Yet, in the upcoming season, cable's predicament is prompting largely contradictory responses: Many new programs are venturesome and innovative, ranging from literary adaptations to historical dramas to a spate of projects inspired by contemporary politics. But an equal number are self-consciously retrograde, calling on faces and formats that will be familiar from broadcast television. In the rush to bolster viewership, much of cable has decided that the most promising novelty is the already known.
Thus, the next few months will see the premieres of three talk shows that feature veterans of broadcast television. On the U.S.A. Network, ''Dick Cavett, U.S.A.'' finds the comedian performing monologues and satiric skits with well-known guests; weekly hourlong installments start Sept. 30. On the Disney Channel, ''The Dr. Joyce Brothers Program'' features the psychologist discussing family matters with guests, beginning in November, and ''Doris Day's Best Friends,'' coming to CBN later in the season, takes the world of pets as its subject, with the singer and actress as host.
Two new humor programs also have ties to broadcasting's past: ''Check It Out,'' U.S.A.'s first original situation comedy, beginning at the end of the month, stars Don Adams (not so long ago, the unlikely secret agent in ''Get Smart'') as a supermarket manager frazzled by his duties and his employees. And Showtime is continuing with its 52-week run of ''The Honeymooners - The Lost Episodes,'' a compendium of ''Honeymooners'' skits, starring Jackie Gleason and Art Carney, that have not been screened since their original broadcasts in the 50's.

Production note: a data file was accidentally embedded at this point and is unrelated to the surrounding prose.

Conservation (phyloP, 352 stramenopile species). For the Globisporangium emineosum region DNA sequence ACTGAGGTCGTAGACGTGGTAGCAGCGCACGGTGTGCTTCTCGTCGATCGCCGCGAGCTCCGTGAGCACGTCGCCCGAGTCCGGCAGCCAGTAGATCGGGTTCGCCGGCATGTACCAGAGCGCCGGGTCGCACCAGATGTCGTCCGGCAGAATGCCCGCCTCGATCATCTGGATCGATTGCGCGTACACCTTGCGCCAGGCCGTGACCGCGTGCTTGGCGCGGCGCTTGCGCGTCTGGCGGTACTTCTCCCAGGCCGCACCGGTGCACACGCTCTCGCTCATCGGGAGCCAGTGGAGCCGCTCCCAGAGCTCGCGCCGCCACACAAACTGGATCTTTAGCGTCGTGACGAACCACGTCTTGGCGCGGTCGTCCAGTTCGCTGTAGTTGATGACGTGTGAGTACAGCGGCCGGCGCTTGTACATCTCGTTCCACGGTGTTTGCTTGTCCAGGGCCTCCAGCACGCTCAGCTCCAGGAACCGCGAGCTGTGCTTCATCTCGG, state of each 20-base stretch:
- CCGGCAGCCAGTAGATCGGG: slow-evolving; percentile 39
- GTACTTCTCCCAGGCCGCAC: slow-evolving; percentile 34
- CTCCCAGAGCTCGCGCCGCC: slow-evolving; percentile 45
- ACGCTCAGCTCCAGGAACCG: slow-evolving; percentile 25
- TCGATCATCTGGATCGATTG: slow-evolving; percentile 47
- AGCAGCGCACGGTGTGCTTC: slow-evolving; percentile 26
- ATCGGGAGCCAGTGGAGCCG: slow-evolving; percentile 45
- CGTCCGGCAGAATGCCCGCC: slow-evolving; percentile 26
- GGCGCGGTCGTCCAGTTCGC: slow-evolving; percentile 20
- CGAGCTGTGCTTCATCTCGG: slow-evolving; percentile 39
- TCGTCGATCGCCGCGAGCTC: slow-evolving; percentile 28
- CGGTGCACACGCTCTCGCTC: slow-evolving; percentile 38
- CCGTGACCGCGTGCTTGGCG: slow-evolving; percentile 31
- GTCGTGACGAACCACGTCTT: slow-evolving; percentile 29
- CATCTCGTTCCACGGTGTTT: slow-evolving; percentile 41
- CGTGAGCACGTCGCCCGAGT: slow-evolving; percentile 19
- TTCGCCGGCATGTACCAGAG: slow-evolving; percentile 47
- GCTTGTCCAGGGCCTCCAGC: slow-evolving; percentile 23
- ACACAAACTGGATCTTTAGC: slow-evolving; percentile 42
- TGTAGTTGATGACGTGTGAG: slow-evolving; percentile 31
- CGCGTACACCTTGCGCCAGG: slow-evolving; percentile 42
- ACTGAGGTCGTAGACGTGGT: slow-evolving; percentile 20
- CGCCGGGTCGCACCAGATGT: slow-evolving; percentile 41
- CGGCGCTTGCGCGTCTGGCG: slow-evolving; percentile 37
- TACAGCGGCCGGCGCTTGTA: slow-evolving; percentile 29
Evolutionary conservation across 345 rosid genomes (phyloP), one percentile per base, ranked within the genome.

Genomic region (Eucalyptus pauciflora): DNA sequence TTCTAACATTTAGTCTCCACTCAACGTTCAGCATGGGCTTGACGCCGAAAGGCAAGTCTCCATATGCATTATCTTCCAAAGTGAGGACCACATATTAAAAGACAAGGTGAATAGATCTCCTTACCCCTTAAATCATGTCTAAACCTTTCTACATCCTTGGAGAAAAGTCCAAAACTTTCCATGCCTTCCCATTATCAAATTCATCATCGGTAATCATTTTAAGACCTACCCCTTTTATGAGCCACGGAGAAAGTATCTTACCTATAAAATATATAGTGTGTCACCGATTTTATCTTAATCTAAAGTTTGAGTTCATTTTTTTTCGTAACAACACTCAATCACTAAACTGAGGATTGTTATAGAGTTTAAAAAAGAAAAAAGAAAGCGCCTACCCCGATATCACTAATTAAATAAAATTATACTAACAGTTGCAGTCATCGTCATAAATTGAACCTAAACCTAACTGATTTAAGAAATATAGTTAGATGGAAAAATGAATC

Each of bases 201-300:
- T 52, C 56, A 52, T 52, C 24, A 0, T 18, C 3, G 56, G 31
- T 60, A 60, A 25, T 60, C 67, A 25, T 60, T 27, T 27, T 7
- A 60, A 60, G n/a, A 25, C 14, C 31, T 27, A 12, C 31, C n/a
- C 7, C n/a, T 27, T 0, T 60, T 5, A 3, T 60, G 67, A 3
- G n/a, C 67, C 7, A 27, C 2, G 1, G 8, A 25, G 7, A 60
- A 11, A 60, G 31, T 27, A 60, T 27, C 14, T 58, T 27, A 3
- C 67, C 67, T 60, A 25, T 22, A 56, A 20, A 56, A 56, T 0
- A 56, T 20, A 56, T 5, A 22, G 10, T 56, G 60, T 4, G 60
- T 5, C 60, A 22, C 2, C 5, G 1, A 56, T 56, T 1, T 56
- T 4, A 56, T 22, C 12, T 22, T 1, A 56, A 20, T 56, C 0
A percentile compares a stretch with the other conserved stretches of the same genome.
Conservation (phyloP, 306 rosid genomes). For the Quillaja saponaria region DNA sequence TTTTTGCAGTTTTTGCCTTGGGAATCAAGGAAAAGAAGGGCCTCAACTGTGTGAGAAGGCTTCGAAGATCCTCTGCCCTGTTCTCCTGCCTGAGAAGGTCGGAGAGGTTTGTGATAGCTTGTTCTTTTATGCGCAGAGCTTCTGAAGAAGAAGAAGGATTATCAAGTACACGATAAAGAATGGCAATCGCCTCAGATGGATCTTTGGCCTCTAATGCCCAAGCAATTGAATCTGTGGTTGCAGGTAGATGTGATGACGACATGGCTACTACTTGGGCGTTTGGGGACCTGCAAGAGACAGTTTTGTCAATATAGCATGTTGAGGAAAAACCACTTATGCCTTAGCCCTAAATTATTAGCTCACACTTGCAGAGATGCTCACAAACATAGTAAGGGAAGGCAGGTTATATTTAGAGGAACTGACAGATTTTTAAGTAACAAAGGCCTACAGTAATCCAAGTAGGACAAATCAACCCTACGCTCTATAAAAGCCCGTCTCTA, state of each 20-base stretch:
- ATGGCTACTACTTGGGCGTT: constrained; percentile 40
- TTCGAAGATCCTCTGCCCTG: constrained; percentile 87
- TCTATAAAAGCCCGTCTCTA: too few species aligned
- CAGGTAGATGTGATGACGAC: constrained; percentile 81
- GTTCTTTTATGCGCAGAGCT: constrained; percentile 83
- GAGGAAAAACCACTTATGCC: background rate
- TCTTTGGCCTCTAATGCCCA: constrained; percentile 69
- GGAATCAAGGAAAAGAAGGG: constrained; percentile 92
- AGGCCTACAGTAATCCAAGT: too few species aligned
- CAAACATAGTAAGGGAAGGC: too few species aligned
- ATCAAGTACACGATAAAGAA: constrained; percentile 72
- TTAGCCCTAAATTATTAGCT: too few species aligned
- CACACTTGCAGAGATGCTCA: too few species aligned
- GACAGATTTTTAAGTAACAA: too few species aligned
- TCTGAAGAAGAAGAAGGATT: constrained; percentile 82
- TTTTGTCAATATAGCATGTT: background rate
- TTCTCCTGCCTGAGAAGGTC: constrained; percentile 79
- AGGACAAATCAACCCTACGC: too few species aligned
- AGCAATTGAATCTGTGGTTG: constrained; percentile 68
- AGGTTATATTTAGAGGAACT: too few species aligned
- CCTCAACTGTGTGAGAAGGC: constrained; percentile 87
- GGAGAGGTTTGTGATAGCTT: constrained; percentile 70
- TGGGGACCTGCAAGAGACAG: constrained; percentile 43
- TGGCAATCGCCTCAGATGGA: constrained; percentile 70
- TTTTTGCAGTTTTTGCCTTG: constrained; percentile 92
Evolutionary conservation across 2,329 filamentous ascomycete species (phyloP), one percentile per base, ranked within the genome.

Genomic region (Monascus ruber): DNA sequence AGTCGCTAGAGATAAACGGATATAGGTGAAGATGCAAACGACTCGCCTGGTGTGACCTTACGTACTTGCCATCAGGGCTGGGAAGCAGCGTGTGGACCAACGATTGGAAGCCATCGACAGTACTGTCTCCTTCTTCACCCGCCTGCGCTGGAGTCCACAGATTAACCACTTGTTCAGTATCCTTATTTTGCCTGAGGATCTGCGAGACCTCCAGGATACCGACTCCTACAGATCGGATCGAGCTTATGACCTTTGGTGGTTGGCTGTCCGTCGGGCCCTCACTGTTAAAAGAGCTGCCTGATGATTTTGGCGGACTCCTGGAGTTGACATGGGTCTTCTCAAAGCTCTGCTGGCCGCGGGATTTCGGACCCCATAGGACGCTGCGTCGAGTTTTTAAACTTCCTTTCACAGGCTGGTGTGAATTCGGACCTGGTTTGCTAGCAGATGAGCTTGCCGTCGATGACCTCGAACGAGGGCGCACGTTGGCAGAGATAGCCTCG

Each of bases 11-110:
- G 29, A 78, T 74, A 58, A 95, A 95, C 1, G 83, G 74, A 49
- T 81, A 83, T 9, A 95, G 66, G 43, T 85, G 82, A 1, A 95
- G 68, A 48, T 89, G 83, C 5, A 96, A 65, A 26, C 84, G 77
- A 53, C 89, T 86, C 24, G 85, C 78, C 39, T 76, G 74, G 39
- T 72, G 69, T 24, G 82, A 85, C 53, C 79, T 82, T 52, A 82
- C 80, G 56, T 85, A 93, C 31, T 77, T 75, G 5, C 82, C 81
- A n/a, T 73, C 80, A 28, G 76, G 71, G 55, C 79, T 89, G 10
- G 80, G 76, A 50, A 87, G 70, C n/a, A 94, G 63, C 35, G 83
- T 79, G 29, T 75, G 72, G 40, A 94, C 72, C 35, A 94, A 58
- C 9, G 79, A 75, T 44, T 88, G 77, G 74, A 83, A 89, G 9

But cable is not only a recycling center; to a significant degree, it is still providing real alternatives to network fare - and in substantial numbers. Often this is in the form of cable's old staple: uncut and uncensored films. Making the rounds on the premium services over the coming months will be such noteworthy theatrically released works as ''A Passage to India,'' David Lean's retelling of the E. M. Forster tale, and ''The Killing Fields,'' the dramatization of Sydney Schanberg's experiences in wartorn Cambodia while a foreign correspondent for The New York Times.